The Soviet Union after the revolution

Art is important to people. It has always been so from the earliest human societies, when it was indissolubly linked to magic — that is, to the first primitive attempts of men and women to understand and gain control over the world in which they live. However, in class society art is so designed as to exclude the masses, and relegate them to an impoverished existence, not only in a material but in a spiritual sense.

In November 1932, Leon Trotsky delivered a speech in Copenhagen (Denmark). It was the 15th anniversary of the revolution. In defending the October revolution he set the record straight on the real processes that unfolded in Russia 1917, as opposed to the doctored version presented by the Stalinists.

The essence of Marxism consists in this, that it approaches society concretely, as a subject for objective research, and analyzes human history as one would a colossal laboratory record. Marxism appraises ideology as a subordinate integral element of the material social structure. Marxism examines the class structure of society as a historically conditioned form of the development of the productive forces.

This is an essay by Trotsky, taken from Chapter 4 of Literature and Revolution published in 1924, in which he looks at the development of the Futurist trend in art, looking in particular at its Russian variant, but also touching on the Italian.

Originally published by Trotsky in 1924 these essays constitute a significant contribution to the then ongoing debate in the USSR over culture and art in a Workers State. It foreshadowed a later debate over the Stalinist conception of “Socialist Realism” in the later part of the decade. This book was suppressed by the bureaucracy after Trotsky was expelled from the Communist Party of the Soviet Union in 1928.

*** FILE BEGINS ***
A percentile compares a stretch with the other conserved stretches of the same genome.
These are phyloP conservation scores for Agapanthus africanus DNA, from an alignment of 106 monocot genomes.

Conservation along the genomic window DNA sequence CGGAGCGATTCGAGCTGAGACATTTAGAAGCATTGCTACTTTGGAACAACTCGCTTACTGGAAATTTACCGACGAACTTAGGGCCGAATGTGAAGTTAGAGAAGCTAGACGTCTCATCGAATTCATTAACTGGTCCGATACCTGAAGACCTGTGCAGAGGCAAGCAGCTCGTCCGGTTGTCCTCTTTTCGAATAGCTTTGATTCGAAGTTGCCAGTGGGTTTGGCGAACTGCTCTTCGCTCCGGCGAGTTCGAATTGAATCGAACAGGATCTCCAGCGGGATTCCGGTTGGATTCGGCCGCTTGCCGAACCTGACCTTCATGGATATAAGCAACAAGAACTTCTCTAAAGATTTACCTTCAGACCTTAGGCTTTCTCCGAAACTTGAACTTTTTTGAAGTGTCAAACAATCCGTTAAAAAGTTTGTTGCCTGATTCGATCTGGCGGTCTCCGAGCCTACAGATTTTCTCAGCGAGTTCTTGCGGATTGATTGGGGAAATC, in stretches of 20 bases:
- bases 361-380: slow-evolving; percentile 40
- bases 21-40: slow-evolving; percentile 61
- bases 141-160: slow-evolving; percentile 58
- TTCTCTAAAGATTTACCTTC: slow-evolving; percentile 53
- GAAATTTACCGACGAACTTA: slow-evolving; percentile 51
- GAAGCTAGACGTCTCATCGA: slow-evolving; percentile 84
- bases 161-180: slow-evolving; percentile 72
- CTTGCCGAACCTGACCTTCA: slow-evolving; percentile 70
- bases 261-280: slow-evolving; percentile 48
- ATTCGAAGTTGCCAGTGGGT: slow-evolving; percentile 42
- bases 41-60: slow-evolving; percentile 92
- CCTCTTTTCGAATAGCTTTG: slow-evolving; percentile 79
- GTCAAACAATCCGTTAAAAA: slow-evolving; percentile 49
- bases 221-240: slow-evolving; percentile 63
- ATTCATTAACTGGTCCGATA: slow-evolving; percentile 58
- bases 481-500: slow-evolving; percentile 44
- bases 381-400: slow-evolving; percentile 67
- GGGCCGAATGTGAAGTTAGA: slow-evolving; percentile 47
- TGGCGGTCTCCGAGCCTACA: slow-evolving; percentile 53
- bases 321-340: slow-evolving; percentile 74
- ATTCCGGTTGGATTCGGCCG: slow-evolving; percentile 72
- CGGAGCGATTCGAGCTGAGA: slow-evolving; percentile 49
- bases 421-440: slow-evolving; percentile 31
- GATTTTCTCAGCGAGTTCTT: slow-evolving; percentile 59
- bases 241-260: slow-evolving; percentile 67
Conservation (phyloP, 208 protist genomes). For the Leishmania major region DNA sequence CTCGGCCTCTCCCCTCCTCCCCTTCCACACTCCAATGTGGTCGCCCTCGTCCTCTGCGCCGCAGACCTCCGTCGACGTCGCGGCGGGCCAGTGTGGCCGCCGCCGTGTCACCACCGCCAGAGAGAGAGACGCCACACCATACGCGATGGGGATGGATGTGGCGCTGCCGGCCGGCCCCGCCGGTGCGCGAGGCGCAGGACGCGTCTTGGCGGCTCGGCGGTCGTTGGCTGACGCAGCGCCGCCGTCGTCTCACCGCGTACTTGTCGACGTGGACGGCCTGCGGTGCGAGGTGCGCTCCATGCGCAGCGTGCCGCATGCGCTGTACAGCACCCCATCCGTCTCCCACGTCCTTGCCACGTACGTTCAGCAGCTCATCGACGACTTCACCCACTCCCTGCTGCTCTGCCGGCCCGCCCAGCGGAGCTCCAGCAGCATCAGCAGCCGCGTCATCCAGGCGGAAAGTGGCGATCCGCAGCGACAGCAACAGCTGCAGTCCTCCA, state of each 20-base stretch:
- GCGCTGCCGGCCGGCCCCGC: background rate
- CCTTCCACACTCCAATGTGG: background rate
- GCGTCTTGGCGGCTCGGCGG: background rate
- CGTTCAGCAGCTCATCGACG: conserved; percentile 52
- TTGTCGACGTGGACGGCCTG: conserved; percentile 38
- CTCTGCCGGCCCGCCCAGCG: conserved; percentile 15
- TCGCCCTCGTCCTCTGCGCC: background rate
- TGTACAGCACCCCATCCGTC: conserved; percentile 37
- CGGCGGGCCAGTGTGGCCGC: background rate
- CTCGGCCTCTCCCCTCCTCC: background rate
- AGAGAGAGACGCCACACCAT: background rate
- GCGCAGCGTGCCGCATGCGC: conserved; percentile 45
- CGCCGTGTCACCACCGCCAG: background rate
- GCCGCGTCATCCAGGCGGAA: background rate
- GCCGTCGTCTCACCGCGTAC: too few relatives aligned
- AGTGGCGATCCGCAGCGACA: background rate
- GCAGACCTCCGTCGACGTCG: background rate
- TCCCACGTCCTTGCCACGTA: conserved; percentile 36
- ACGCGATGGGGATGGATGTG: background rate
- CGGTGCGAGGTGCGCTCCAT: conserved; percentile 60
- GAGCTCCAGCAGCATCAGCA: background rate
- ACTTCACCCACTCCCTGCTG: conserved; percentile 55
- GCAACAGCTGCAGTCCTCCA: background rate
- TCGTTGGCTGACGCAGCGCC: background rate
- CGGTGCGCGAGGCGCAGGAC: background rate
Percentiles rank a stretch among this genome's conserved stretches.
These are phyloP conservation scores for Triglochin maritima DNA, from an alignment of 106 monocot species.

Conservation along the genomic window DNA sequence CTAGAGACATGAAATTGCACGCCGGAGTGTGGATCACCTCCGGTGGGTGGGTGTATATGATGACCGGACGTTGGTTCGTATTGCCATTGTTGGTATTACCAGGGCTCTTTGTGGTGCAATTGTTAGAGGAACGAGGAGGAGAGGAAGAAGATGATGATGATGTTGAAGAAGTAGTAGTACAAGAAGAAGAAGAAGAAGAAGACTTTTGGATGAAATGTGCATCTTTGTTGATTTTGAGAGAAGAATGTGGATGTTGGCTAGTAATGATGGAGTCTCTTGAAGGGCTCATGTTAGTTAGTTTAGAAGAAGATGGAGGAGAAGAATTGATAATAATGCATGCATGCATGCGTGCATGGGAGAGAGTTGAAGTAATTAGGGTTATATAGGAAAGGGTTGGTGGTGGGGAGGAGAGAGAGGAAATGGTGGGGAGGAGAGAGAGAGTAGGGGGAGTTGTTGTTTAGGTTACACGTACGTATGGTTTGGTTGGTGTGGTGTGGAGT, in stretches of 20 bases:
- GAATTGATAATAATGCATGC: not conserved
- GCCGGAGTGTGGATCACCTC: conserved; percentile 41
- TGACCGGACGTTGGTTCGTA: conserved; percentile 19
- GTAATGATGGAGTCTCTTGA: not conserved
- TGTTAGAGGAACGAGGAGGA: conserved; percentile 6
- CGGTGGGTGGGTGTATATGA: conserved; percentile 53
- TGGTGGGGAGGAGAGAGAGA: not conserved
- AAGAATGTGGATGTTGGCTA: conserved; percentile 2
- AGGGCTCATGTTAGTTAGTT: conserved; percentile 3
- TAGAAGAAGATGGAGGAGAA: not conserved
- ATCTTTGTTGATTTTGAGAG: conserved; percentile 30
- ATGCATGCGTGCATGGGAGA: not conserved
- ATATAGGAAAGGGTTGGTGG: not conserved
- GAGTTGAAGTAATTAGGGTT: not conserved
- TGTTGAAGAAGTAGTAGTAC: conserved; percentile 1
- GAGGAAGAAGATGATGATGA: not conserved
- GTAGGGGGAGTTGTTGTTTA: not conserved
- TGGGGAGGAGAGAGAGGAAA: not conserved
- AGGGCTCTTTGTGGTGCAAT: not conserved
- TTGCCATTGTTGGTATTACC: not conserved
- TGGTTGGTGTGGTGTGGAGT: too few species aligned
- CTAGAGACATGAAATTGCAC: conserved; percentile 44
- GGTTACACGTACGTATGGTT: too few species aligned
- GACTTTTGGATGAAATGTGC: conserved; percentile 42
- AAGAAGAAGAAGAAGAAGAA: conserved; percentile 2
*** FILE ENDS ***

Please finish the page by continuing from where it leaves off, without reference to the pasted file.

Are cooperatives an alternative to socialist revolution? Can we build a new society gradually through the cooperative movement? The central question is: who holds state power, the working class or the capitalists? Here Lenin deals with the question in the first period after the Russian Revolution.

 Written: the Decision—December 30, 1917 (January 12, 1918); the Addendum—January 1 (14), 1918.

"The strength of the proletariat and the peasantry allied to it grows with the resistance of the bourgeoisie and its retainers. As their enemies, the exploiters, step up their resistance, the exploited mature and gain in strength; they grow and learn and they cast out the “old Adam” of wage-slavery."

"Apart from the purchase and distribution of products, every consumers’ society shall engage in the sale of local products."

"When that Kerenskyof yours reintroduced capital punishment at the front, that was not terror, gentlemen, was it?"

"The Council of People’s Commissars deems it necessary to declare that these are absolutely false rumours, deliberately and maliciously spread by the enemies of the Soviets of Peasants’, Workers’ and Soldiers’ Deputies."